For many companies, the initial attraction to Azure Databricks is the platform’s ability to process big data in a fast, secure, and collaborative environment. However, another highly advantageous feature is the Databricks dashboard. Dashboards are created directly through an existing Databricks notebook via a single click. They are essentially a presentation-friendly view of a Databricks notebook.
One of the more challenging tasks for data scientists and engineers is explaining the function and results of their code in both an interesting and intelligible manner to key stakeholders. While clients with programming experience may enjoy delving into lines of code, clients who focus more on marketing may place greater emphasis on result presentations. A commonly attempted solution is to piece together a combination of text, code, and results in a PowerPoint presentation, a time-consuming process that still may fail to capture an accurate overview of the entire analysis. This post highlights some of the dashboard’s useful features that aid in resolving these issues through a use case of classifying salary brackets. For this example, the data derives from census information of individuals, along with their annual income. The goal is to predict if an individual earns less than or equal to $50,000 or more than $50,000.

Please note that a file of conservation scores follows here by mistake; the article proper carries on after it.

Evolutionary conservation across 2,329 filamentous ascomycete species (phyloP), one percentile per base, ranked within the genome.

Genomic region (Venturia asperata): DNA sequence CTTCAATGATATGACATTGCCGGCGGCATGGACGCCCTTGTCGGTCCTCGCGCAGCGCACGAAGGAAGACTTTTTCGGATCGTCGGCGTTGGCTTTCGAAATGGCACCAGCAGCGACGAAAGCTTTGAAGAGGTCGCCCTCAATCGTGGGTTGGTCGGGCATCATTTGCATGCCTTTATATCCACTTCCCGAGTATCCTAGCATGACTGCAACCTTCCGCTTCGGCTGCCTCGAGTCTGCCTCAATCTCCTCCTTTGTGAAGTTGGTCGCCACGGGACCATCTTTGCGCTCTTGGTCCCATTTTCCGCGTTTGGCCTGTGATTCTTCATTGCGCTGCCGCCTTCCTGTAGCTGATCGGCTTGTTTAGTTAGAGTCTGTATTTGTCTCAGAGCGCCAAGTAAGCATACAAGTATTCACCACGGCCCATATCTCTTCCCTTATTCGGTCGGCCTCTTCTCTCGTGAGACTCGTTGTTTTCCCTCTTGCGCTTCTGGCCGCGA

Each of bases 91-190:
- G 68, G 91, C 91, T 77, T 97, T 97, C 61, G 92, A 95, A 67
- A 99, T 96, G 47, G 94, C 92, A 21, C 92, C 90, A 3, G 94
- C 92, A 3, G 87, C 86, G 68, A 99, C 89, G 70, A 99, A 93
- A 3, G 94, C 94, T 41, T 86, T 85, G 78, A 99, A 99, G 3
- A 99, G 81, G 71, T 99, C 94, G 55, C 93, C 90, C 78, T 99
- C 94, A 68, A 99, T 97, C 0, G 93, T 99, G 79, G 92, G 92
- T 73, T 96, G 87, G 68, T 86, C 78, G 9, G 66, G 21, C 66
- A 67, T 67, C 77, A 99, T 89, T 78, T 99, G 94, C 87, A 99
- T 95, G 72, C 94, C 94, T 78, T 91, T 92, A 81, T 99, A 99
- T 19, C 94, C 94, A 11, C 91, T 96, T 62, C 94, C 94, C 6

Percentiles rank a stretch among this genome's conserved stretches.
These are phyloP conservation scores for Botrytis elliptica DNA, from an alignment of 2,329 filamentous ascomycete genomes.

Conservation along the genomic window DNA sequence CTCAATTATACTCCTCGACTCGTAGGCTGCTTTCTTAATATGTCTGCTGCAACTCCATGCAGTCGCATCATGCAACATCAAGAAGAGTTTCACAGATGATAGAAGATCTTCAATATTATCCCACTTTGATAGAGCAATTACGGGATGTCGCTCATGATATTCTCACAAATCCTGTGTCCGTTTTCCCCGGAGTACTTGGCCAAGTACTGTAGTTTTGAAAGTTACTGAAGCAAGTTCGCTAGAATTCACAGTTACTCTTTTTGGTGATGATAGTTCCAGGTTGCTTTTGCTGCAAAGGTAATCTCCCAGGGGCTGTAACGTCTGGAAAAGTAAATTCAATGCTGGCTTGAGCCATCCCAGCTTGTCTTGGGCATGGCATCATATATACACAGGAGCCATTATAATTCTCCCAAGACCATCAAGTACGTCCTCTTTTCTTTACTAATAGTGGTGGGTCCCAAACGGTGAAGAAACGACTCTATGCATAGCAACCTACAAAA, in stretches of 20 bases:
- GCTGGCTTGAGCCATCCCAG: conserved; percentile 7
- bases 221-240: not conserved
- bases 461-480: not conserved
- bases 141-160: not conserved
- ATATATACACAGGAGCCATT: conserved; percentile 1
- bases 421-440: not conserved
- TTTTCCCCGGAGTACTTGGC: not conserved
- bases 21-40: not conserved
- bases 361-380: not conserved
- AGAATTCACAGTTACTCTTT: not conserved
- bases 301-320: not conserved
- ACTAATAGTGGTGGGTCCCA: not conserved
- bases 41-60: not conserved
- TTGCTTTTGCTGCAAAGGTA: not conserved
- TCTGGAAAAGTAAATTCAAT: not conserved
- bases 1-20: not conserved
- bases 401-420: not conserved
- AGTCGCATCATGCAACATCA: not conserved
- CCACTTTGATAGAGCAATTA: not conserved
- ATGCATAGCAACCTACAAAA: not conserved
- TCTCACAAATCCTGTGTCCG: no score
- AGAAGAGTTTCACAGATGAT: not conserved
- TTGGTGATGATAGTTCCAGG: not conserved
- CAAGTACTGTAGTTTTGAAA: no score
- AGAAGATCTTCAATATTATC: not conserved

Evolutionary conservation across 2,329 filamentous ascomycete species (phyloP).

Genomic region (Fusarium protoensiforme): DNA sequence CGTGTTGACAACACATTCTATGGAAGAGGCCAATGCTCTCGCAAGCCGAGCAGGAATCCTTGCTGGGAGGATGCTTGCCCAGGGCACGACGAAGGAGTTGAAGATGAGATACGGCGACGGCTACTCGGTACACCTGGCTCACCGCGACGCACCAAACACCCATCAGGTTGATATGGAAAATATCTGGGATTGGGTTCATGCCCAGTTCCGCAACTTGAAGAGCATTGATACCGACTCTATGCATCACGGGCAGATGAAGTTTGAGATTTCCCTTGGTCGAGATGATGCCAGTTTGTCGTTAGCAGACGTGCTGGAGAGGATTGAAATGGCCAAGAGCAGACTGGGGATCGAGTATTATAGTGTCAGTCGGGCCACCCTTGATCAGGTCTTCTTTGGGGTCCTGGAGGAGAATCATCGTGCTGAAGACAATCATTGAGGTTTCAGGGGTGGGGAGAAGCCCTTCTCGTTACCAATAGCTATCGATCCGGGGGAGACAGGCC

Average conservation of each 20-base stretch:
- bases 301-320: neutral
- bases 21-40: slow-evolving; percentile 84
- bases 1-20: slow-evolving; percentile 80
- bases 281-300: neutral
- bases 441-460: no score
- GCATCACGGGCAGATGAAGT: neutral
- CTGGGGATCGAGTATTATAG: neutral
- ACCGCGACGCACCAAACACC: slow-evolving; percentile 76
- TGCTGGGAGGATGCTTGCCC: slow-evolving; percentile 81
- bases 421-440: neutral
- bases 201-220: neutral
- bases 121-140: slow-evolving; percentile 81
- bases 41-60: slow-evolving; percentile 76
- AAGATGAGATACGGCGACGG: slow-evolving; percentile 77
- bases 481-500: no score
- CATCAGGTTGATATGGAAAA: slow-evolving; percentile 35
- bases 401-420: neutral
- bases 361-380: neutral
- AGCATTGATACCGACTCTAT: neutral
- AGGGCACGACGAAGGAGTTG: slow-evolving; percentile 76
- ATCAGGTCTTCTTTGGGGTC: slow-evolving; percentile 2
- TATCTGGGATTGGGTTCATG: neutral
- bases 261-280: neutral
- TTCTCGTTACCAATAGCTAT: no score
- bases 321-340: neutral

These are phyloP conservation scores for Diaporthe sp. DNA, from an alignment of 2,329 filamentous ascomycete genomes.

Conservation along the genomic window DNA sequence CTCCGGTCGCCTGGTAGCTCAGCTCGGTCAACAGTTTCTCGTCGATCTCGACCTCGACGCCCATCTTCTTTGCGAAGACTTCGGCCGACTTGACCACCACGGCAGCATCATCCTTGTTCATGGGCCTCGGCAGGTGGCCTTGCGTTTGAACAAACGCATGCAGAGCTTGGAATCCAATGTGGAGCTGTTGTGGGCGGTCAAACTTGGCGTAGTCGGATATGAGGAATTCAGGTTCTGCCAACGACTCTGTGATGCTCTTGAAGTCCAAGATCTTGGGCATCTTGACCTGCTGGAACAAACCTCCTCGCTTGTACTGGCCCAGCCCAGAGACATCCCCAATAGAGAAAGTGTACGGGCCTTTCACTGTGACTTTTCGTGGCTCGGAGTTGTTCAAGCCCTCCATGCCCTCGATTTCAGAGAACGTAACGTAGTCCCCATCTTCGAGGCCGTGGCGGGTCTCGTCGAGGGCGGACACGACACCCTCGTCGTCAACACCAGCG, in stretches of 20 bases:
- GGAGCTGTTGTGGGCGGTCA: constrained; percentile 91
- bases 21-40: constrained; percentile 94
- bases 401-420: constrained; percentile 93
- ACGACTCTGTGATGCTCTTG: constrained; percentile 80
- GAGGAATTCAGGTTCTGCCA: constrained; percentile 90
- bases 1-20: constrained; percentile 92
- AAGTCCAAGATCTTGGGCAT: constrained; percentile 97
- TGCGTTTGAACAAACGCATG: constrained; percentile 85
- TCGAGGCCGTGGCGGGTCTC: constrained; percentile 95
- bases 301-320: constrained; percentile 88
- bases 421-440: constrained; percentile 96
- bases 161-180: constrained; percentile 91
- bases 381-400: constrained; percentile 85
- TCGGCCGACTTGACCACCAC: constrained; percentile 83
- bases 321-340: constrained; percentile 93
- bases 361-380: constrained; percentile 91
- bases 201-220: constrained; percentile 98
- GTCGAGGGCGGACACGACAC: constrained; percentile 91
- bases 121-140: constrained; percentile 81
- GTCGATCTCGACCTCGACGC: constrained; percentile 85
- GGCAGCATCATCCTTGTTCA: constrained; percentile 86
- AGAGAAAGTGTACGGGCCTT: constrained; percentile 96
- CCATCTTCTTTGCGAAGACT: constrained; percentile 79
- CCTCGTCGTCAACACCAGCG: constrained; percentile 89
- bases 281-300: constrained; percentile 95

The first step in any type of analysis is to understand the dataset itself. A Databricks dashboard can provide a concise format in which to present relevant information about the data to clients, as well as a quick reference for analysts when returning to a project.
To create this dashboard, a user can simply switch to Dashboard view instead of Code view under the View tab. The user can either click on an existing dashboard or create a new one. Creating a new dashboard will automatically display any of the visualizations present in the notebook. Customization of the dashboard is easily achieved by clicking on the chart icon in the top right corner of the desired command cells to add new elements.